Precipitation: Wetter summers and drier winters
Extreme Weather Events: Increasing frequency and intensity, including more hurricanes, destructive storms, storm surges, extreme heat, and wet bulb days. Flooding risk is high, particularly with high rainfall in short periods and rising sea levels.


It’s simple: we want a healthy ocean and thriving soil for everyone! Specifically, we want to demonstrate how a farm can improve ocean health through intentional land management practices that build healthy soil and support biodiversity and clean water. We want to build community through collaboration and partnerships and enable visitors (students, scientists, farmers, and partners) to interact closely with the watershed through the lens of permaculture practices. With our staff, partners, and community, we want to create ecologically sound, socially just systems for our homes, organizations and communities.

Utilizing the scale of permanence, we considered (in this order) the climate, landform, water, vegetation & wildlife, access, microclimate, buildings and infrastructure, patterns of use, stewardship, and aesthetics as we began planning to implement changes to the land.

Initial Sketch Parcel 1- Utilizing the scale of permanence, we considered (in this order) the climate, landform, water, vegetation & wildlife, access, microclimate, buildings and infrastructure, patterns of use, stewardship, and aesthetics as we began planning to implement changes to the land.
Initial Sketch Parcel 2 - The sketches, created by the design team, helped those less familiar with the property and permaculture, envision the future.


In this phase, we combine what we have and what we want into site-specific plans. For this case study, we are looking at the overall landscape of Ocean Hour Farm and sectioning the land into units that will benefit people, animals and soil for years to come. These units are based on what is already there, be it a pond, a rock formation, or a barn, and consider how to transform them to match the vision.

We look to the scale of permanence to inform our decision-making. For example, it would be difficult to change our parent soil, single-handedly change our climate (even though humanity is doing this globally), or move the pond or the large rock formations on site. We are better off considering concepts and plants that fit the land’s unique landscape.

All of these considerations led us to create the following land unit map.

The first design divided the land into eight units based on initial observations.

Rethink, Review, Redesign

Design is an iterative process. A final design is robust when many people review and provide constructive feedback. For this project, the design team gathered input from staff who know the land well while also spending more time observing the land and looking through historical records. The feedback process resulted in two fundamental changes to the land unit map.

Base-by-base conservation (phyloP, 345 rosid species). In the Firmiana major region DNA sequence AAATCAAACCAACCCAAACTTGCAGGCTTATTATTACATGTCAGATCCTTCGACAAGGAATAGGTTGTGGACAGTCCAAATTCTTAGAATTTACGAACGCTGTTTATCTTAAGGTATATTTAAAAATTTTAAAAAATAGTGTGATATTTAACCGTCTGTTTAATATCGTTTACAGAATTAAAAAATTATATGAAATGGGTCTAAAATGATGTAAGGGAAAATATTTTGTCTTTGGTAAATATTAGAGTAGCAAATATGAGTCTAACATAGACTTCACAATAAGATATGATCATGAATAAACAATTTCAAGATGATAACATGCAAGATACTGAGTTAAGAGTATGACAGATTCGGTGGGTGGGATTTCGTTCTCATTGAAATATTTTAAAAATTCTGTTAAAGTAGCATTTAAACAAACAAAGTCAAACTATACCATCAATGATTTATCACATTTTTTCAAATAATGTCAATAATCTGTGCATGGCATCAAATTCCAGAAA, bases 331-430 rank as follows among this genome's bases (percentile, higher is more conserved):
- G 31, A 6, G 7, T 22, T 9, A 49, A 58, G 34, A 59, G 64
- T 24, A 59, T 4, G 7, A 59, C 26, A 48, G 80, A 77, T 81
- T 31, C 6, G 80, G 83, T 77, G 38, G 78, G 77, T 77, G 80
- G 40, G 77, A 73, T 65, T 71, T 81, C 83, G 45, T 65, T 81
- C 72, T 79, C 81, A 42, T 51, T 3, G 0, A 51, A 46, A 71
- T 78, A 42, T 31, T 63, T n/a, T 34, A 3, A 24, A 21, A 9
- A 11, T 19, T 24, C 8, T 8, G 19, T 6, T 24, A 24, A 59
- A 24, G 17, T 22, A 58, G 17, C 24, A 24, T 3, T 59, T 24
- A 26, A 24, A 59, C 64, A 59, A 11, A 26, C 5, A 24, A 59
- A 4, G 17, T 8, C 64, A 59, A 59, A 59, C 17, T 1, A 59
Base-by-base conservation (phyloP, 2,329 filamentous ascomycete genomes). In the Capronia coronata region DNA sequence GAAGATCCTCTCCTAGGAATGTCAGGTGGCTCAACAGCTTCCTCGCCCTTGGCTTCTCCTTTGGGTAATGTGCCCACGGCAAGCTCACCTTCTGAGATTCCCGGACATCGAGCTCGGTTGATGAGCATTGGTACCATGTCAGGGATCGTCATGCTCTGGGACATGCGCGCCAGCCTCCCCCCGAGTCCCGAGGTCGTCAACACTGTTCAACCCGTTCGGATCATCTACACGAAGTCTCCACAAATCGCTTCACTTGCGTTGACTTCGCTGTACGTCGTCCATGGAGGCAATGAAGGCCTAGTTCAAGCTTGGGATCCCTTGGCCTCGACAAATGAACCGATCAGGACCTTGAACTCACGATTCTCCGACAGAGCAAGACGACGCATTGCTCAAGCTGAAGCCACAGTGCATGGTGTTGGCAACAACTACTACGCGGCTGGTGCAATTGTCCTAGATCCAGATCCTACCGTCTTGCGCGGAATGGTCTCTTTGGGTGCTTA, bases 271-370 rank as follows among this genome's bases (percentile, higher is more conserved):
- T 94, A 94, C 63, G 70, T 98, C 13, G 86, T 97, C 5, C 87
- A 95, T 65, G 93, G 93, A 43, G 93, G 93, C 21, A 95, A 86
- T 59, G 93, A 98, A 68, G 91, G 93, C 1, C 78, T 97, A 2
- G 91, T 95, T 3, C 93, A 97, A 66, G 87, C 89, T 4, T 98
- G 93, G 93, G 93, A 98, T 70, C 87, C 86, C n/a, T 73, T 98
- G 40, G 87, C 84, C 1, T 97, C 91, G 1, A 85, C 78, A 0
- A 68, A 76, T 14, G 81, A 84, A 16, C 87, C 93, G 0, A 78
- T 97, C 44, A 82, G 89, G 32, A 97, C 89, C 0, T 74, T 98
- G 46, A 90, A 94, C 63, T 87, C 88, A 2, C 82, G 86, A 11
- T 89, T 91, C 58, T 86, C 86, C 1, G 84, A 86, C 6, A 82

First, we swapped colors on our maps to make them more distinct. The simple switch to make the bodies of water blue allowed quicker recognition by those not on the property daily. This small but essential change made the map more understandable for stakeholders. 

Second, by taking time to investigate historical photographs, we discovered that there had been a pond dating as far back as 1939 that had vanished by the late 1990s. The pond was located where we had initially sited our annual vegetable production. This discovery informed us to adapt our design. Since water had collected in this area for decades due to the overall topography of the broader landscape, it was likely to continue doing so into the future. Although the pond filled in, the water was still flowing. However, instead of concentrating surplus water in one location, the water was spread thinly across the entire low area, creating compacted and highly acid soils unsuitable for annual vegetable production. This change was particularly crucial because intense rain events will become more frequent due to climate change. Ultimately, this observation allowed us to avoid spending time, energy and resources designing and installing a garden that would struggle and inevitably need to be relocated. A true testament to the power of designing in advance! 

In addition to resighting the annual gardens, we discovered a new resource to work with! Some may have seen this wet, acidic, compacted soil area as a huge problem. But when working with nature, we see a potential problem as a potential solution. We have water! This area can be reshaped to displace the surplus water to where we want it, allowing the rest of the area to have reliable passive irrigation for free. To understand how much water and when, we conducted a year-long water table assessment with a third-party contractor, Ecotones, to inform our new design.